A long day in the saddle
With a land slide causing race organiser RCS Sport to add an extra 10km to today's Giro d'Italia stage to Montecassino, the riders face a long, long day in the saddle.
As many of them pointed out via Twitter, the riders will cover 5.9km in a pre-stage neutralized section, race for 257km and then face a 9km descent to the team buses. That's a total of 271.9km.
The vampires bite early
Thomas De Gendt vented his frustration about an early wake up call, revealing via Twitter that he had been woken up at 6:50 for a UCI blood control.
"Let's make a long day even longer. Early out of bed for a bloodcontrole before the longest stage. Why today UCI? We need our rest," he posted.
Aussie, Aussie, Aussie
Michael Matthews and his Orica-GreenEdge team has proudly flown the flag for Australia at the Giro d'Italia. Yet Australian success at the Giro d'Italia is a relatively recent affair. It all began exactly 32 years ago today when Michael Wilson became the first ever Australian stage winner.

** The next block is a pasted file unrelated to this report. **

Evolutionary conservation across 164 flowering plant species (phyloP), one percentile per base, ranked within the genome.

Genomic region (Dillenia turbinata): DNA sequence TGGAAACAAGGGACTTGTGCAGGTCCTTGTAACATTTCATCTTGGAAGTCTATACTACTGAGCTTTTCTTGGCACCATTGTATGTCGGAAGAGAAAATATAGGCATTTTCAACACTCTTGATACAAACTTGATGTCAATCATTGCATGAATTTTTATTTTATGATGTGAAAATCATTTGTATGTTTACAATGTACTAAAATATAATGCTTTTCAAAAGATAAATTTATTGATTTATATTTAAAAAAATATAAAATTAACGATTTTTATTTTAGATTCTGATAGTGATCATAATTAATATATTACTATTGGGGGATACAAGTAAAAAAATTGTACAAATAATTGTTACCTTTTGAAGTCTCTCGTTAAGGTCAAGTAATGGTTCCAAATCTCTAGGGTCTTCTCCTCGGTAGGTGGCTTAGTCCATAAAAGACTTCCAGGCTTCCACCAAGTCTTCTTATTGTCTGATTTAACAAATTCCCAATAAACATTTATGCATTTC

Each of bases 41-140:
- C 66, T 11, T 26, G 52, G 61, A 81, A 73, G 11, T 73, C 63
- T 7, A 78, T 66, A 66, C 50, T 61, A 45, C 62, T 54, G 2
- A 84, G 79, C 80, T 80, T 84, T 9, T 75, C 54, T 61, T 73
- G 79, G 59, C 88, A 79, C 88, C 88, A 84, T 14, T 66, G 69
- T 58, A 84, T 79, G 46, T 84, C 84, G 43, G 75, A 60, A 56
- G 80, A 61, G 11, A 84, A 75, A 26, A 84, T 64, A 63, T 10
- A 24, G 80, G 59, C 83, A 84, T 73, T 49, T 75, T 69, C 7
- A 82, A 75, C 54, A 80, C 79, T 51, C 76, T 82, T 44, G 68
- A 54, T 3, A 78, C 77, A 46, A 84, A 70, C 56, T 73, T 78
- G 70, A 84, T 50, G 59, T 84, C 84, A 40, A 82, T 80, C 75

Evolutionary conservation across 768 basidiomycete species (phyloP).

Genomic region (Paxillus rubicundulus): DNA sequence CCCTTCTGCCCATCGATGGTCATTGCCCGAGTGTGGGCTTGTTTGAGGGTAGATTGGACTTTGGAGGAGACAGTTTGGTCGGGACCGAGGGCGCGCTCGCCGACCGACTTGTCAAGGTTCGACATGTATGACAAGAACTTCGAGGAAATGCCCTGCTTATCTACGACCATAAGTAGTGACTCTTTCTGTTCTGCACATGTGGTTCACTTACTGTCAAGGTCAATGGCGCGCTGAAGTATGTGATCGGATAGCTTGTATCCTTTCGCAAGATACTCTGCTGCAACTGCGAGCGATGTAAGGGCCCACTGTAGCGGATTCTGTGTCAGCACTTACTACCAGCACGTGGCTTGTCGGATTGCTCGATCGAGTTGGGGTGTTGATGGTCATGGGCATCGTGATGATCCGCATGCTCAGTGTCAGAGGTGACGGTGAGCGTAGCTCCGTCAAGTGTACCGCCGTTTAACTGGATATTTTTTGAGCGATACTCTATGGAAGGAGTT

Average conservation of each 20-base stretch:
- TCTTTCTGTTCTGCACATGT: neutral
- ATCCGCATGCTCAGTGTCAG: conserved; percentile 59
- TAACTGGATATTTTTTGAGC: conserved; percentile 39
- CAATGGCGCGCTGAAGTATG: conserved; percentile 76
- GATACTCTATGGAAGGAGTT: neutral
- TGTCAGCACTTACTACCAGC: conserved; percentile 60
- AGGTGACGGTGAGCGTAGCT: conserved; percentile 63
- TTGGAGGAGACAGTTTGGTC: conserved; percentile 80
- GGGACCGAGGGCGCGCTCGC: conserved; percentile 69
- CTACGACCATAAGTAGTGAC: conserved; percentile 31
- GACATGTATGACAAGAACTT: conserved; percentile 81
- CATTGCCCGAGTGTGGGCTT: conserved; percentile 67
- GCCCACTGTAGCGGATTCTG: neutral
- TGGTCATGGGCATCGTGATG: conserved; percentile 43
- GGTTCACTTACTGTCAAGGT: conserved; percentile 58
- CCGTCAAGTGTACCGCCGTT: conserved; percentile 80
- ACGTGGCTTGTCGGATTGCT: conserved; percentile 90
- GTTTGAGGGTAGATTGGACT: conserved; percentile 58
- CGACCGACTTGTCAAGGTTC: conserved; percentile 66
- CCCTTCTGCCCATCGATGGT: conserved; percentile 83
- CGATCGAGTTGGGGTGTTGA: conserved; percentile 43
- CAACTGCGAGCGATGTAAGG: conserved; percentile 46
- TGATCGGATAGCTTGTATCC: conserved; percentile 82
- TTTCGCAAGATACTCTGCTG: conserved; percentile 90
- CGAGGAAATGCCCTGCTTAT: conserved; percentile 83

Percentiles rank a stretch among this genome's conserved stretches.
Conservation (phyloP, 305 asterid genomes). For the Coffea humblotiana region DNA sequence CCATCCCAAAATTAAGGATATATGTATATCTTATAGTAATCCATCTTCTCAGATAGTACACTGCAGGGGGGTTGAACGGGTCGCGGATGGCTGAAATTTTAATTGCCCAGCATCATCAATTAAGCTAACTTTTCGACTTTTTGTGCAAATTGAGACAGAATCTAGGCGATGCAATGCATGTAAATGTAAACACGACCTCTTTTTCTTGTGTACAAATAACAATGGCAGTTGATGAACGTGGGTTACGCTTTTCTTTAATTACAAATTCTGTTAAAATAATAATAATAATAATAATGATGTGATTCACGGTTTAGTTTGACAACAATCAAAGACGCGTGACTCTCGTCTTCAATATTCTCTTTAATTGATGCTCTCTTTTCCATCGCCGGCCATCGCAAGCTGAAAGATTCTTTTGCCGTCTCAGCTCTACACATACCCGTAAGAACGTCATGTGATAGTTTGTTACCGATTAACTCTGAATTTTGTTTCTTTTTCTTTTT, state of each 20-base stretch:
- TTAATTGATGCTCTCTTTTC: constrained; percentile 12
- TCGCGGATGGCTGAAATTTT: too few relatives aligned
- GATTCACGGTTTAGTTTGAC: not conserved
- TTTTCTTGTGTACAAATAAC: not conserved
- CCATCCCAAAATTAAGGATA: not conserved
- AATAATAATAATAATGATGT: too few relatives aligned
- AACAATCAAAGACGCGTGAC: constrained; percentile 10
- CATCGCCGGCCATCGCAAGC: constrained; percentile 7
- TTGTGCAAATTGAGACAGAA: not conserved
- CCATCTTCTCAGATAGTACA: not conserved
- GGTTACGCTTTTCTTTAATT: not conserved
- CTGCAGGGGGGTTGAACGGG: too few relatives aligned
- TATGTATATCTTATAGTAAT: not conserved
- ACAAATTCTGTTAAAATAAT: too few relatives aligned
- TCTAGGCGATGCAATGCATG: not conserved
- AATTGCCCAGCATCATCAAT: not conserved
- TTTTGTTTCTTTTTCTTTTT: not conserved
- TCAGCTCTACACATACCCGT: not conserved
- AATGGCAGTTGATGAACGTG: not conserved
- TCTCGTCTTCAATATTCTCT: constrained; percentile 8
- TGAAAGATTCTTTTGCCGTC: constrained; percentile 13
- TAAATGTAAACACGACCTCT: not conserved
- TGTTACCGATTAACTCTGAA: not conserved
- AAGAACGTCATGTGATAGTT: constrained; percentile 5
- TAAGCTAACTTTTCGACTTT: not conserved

The then 22-year-old from Tasmania won stage two of the 1982 from Viareggio to Cortona, beating Laurent Fignon.
During a nine-year career, that included a year at 7-Eleven in 1987, Wilson won five other races, including a stage at the Vuelta a Espana. He finished eighth overall in the 1985 Giro d'Italia.
Italia celebrates Ulissi
Thurday's Gazzetta dello Sport celebrated Diego Ulissi's victory in Viggiano by dedicating two pages to his success and describing him as the most talented young Italian rider of his generation who had finally bloomed.
Sadly Ulissi also represents the problems of Italian cycling and the lack of recent success by Italian riders.
The Tuscan rider and former double Junior world road race champion has now won 16 races yet only four of them have been in WorldTour races. Italian riders have only won four WorldTour races so far this season and Ulissi has taken two of them: a stage at the Tour Down Under and stage five at the Giro d'Italia.
New Italian national coach Davide Cassani made it clear he will be counting on Ulissi in years to come, going as far as suggesting he could be the next Moreno Argentin, who won the world title in Colorado Springs in 1986.